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Google clarifies how it tracks you even if Location History is turned off

The search giant makes a change to a help page for users, after a backlash over its data collection practices.

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Google headquarters in Mountain View, California. 

Claudia Cruz/CNET

Google says it's trying to be clearer about how it tracks users on certain apps.

On Thursday, the search giant updated a help page for its location tracking tools, after the company's data collection practices had come under fire for being what some critics called misleading.

Previously, the help page said: "You can turn off Location History at any time. With Location History off, the places you go are no longer stored."

Now it says, "This setting does not affect other location services on your device, like Google Location Services and Find My Device. Some location data may be saved as part of your activity on other services, like Search and Maps." The AP earlier reported the news.

Google acknowledged the change. "We have been updating the explanatory language about Location History to make it more consistent and clear across our platforms and help centers," a spokesperson said in a statement.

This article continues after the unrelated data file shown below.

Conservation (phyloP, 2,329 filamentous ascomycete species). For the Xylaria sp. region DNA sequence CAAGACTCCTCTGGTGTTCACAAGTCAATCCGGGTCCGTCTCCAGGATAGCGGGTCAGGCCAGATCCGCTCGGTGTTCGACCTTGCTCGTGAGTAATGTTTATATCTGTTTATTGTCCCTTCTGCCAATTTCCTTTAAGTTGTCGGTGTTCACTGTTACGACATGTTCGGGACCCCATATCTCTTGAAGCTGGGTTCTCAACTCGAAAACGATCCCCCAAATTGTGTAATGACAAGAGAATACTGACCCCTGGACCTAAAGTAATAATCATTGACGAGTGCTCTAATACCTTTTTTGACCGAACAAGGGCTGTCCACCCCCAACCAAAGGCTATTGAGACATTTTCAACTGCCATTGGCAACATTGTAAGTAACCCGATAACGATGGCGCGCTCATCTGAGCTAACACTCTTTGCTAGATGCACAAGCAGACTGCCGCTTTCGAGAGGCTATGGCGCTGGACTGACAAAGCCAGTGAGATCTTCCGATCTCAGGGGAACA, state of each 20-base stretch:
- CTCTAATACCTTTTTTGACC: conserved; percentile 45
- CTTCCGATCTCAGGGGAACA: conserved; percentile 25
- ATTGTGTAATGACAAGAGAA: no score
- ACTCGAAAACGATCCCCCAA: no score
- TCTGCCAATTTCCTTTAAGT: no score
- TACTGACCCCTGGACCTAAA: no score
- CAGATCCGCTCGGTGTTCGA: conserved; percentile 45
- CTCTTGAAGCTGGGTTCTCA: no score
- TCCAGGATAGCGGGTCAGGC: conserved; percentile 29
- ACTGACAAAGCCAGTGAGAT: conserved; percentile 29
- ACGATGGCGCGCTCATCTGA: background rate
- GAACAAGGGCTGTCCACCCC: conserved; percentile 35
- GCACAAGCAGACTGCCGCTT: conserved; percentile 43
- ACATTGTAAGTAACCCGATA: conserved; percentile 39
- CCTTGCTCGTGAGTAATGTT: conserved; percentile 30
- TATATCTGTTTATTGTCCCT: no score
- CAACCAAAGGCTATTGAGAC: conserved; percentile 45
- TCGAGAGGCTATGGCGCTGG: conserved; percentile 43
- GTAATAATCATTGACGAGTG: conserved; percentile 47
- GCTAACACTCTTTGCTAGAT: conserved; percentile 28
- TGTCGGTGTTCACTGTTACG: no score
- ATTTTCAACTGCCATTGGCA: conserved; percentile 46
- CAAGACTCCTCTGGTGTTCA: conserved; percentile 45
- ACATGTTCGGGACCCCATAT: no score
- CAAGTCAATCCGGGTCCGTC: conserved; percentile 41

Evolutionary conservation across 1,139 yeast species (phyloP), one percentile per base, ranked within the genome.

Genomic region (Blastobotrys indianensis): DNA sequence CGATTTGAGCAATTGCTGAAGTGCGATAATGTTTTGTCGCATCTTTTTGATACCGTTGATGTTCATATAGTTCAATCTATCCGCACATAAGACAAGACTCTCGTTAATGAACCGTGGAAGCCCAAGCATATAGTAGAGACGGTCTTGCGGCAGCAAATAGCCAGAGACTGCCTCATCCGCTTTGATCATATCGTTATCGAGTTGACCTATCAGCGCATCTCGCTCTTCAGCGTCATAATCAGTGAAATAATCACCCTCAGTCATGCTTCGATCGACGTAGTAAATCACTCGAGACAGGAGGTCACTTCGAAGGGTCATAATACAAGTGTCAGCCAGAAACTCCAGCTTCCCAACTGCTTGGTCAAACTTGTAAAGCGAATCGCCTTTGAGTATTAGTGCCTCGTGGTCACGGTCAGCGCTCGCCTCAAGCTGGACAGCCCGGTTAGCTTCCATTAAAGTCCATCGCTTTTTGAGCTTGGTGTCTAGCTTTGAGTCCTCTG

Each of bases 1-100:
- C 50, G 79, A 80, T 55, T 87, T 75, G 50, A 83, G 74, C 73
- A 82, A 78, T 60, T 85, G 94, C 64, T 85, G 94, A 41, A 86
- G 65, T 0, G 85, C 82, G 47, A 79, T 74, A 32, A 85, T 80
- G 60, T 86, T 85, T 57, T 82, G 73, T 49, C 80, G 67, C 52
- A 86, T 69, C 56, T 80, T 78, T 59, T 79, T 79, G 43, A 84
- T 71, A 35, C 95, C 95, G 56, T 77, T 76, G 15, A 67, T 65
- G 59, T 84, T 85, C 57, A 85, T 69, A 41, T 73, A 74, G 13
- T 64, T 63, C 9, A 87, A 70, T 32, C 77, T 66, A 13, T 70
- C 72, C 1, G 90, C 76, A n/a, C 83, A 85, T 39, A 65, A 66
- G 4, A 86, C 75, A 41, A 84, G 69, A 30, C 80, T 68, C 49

The change in the help page follows a report by the AP earlier this week that said Google still tracks your location even if you turn off the Location History setting. If that setting is paused, the company still tracks where you go, it just won't record the places you've been in your Google Maps timeline, the report said. Users could, however, pause location tracking by turning off another setting, called Web and Apps Activity.

The backlash over Google's location history underscores how much scrutiny tech giants are under for their data-hungry business practices. Facebook received intense criticism over its Cambridge Analytica scandal, in which 87 million Facebook users had their personal information co-opted by a UK-based digital consultancy with ties to Donald Trump's US presidential campaign.  

Google has faced controversy over its use of data with other apps too. Last month, it was reported that employees of third-party app developers could read your inbox. At the time, Google said the practices were covered by the company's terms of service.

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